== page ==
Another day, another dollar

Tuesday, 01 March 2022


    The rise of cryptocurrencies and stablecoins presents fresh challenges for central bankers — does the future hold the prospect of them becoming players in the retail payments business?

    Digital currencies have quickly moved from techno- curiosities to heavily traded assets, presenting a conundrum for the institutions that control our financial infrastructure and economy. Tony Richards GAICD, who retired as head of payments policy at the Reserve Bank of Australia (RBA) in December, says developments with cryptocurrencies, stablecoins (cryptocurrencies that peg market value to external references such as money) and CBDCs (central bank digital currencies) have generated the most discussion, conversation and debate in the 10 years he spent at the bank.

    Richards, whose job was to understand new payment instruments and technologies, has held small quantities of cryptocurrency, including Bitcoin and Ethereum, since 2014.

    He outlined to the Australian Corporate Treasury Association in November how the central bank was responding to the proliferation of digital currencies and the challenge for central bankers to ensure there are safe, stable forms of money that the public can trust.

    “There is significant work to be done with the other financial regulators and the Parliament to ensure that Australia has a fit-for-purpose regulatory framework for digital assets,” he said.

    One central question is whether the Reserve Bank should issue an Australian digital dollar. CBDCs are a form of digital money that would be backed by a country’s central bank. It is effectively a digital parallel for the physical cash we exchange today. The RBA has investigated CBDC over the past three years to determine how it would be employed, said Richards. CBDCs are much less volatile and more reliable as a store of value than cryptocurrencies such as Bitcoin. They are also more stable than stablecoins — cryptocurrencies where the operator pledges to maintain assets in fiat currency (not backed by a commodity such as gold) equivalent to the coins issued. These claims are sometimes unreliable. In October, the US Commodity Futures Trading Commission found that the largest stablecoin, Tether, only had sufficient fiat reserves to back issued coins 27.6 per cent of the time, fining it US$41m. A retail, or general purpose, CBDC would be like a digital version of cash that is universally accessible, presumably via wallets on phones and possibly via purpose-built devices like smart cards. A wholesale CBDC for financial institutions could facilitate settlement accounts at central banks.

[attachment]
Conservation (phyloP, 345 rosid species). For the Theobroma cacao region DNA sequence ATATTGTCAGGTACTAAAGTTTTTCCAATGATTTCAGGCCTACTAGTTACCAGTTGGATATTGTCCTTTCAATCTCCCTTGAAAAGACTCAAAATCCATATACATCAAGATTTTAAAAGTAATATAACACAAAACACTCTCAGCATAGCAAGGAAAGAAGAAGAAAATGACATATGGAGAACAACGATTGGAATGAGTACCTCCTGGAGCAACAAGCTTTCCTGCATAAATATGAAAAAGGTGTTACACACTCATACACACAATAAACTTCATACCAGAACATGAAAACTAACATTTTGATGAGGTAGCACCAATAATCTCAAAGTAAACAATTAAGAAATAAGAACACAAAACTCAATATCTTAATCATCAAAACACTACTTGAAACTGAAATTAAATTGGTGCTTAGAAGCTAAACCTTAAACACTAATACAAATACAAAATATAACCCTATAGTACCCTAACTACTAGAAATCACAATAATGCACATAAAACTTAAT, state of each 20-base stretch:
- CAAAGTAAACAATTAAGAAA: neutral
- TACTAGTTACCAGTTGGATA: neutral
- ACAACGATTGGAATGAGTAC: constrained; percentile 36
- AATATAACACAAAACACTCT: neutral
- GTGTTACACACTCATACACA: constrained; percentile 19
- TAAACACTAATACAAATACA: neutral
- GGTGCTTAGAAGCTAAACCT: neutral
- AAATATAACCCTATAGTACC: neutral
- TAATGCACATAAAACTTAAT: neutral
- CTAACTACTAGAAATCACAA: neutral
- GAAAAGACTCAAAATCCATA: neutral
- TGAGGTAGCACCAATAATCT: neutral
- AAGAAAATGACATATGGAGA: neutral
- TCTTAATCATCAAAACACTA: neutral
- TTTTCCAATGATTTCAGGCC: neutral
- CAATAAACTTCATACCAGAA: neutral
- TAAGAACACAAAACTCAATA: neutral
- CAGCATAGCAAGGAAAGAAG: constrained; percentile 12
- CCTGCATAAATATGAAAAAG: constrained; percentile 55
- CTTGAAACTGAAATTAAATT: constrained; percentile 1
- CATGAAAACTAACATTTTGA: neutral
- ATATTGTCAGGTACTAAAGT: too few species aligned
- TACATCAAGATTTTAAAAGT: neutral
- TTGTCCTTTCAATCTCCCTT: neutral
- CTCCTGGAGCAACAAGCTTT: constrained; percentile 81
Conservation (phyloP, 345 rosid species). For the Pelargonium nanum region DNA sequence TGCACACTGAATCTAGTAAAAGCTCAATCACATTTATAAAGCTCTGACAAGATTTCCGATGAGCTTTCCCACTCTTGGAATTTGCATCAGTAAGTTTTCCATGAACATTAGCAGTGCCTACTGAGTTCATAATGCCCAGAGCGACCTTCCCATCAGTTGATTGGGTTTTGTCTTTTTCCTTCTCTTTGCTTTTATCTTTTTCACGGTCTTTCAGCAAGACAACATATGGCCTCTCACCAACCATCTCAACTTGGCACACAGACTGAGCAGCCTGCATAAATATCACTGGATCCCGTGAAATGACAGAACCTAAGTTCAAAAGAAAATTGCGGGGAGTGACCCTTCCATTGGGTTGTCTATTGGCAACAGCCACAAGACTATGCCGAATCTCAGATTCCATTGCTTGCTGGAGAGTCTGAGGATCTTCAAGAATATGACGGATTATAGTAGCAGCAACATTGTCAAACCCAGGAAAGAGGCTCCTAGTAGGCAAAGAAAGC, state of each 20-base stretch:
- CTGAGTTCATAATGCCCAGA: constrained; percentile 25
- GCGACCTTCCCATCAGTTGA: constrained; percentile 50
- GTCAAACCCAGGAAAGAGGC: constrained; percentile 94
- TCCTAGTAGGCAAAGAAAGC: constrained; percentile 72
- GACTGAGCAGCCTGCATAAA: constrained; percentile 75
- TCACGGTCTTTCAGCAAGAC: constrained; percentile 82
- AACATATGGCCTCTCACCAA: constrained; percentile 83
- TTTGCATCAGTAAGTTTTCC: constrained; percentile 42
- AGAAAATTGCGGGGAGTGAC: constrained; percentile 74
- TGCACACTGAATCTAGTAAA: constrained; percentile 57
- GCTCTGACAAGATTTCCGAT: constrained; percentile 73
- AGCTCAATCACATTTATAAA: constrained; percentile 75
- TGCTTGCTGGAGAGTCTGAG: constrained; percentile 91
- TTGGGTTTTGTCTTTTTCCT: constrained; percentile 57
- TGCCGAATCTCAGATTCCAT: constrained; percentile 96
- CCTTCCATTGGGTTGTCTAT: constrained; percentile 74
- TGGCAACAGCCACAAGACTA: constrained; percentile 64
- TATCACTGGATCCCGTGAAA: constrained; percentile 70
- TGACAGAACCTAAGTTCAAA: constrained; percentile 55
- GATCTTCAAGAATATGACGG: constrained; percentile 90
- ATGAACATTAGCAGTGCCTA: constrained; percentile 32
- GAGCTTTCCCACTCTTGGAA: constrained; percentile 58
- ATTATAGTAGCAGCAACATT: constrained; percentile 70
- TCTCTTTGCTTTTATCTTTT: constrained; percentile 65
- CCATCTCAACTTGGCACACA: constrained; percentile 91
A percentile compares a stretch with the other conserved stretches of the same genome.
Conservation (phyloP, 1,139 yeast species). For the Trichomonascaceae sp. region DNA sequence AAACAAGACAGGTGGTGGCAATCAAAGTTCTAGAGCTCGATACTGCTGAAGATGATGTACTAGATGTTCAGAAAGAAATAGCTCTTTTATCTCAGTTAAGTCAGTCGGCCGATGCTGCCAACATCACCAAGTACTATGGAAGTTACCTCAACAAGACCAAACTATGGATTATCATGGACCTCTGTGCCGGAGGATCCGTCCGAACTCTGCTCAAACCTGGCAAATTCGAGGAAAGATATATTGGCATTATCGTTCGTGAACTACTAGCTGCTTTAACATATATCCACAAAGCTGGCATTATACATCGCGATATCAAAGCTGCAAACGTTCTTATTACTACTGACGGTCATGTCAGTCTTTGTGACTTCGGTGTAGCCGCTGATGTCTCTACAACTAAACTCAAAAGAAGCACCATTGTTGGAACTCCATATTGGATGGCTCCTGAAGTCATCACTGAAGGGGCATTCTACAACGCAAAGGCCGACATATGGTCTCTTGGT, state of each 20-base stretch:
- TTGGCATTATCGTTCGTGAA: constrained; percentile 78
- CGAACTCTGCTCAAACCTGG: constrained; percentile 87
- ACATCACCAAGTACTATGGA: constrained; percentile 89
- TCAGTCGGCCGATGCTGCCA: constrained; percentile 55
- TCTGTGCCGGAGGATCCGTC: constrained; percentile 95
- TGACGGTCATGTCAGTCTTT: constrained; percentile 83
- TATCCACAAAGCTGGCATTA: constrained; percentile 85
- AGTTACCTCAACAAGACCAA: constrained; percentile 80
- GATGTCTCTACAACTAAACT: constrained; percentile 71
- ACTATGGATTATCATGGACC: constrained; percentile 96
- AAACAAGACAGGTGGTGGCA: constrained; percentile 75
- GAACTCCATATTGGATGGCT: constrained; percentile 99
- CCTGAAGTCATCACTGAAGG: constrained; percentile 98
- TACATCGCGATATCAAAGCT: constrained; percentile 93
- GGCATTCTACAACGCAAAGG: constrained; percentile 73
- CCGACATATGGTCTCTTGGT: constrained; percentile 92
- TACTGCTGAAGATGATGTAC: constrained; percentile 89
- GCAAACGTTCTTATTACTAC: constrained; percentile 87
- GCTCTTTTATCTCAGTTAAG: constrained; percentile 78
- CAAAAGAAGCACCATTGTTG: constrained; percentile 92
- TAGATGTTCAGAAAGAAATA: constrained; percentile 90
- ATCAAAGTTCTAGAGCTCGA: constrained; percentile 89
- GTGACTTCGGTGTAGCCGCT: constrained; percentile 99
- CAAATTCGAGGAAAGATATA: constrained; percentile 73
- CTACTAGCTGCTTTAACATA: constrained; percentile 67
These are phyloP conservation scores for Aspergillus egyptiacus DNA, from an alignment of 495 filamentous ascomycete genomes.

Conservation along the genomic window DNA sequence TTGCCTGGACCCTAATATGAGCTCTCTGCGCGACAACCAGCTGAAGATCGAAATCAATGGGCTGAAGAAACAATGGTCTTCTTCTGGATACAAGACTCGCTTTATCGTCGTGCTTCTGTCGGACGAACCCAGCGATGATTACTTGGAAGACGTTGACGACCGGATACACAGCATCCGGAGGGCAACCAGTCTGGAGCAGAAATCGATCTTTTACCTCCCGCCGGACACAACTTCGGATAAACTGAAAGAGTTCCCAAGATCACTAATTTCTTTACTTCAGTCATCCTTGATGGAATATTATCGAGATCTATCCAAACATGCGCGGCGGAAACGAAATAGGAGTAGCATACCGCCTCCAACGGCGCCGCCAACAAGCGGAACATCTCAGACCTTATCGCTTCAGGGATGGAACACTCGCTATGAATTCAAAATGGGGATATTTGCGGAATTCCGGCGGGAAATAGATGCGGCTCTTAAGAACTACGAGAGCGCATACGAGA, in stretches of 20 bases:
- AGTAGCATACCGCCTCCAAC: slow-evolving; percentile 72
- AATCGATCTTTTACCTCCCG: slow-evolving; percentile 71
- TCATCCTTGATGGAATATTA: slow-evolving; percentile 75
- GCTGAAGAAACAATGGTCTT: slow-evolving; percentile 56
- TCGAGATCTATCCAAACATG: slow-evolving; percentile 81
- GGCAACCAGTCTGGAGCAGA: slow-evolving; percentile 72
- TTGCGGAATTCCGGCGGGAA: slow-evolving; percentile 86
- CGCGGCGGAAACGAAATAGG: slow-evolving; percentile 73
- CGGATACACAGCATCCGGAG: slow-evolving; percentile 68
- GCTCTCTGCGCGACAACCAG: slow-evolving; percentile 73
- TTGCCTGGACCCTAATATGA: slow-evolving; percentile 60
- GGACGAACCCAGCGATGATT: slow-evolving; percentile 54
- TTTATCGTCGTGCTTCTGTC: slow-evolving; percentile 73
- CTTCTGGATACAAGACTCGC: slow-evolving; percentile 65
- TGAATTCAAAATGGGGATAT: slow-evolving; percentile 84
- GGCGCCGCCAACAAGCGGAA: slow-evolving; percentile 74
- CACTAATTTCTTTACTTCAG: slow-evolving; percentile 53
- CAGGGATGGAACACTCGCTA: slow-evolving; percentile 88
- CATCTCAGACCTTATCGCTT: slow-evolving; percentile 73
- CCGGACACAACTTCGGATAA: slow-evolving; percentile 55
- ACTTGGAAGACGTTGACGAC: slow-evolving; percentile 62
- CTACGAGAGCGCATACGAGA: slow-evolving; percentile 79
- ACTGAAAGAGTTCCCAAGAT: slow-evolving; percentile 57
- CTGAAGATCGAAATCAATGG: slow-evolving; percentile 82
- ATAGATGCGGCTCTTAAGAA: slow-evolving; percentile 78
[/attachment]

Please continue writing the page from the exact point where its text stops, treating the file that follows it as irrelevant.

The RBA’s innovation lab developed a proof-of-concept Australian CBDC in 2019 for interbank settlements. The experiment has now expanded to include external parties to explore how it would compare to the existing delivery-versus-payment (DVP) mechanism.

    Richards said RBA staff were not convinced to date that a strong policy case has emerged in Australia for a CBDC. Australia’s existing electronic payments system already provides households and businesses with a range of safe, convenient and low-cost payment services. The New Payments Platform (NPP) was a major upgrade to the payments system, allowing real-time, data-rich, 24/7 account- to-account payments. Its capability was highlighted with its use to deliver more than 19 million COVID support payments.

    “Much, if not all of the innovation and functionality that could potentially be enabled by a CBDC could in principle also be enabled by innovation based around commercial bank deposit accounts, e-money or stablecoins,” said Richards.

    International activity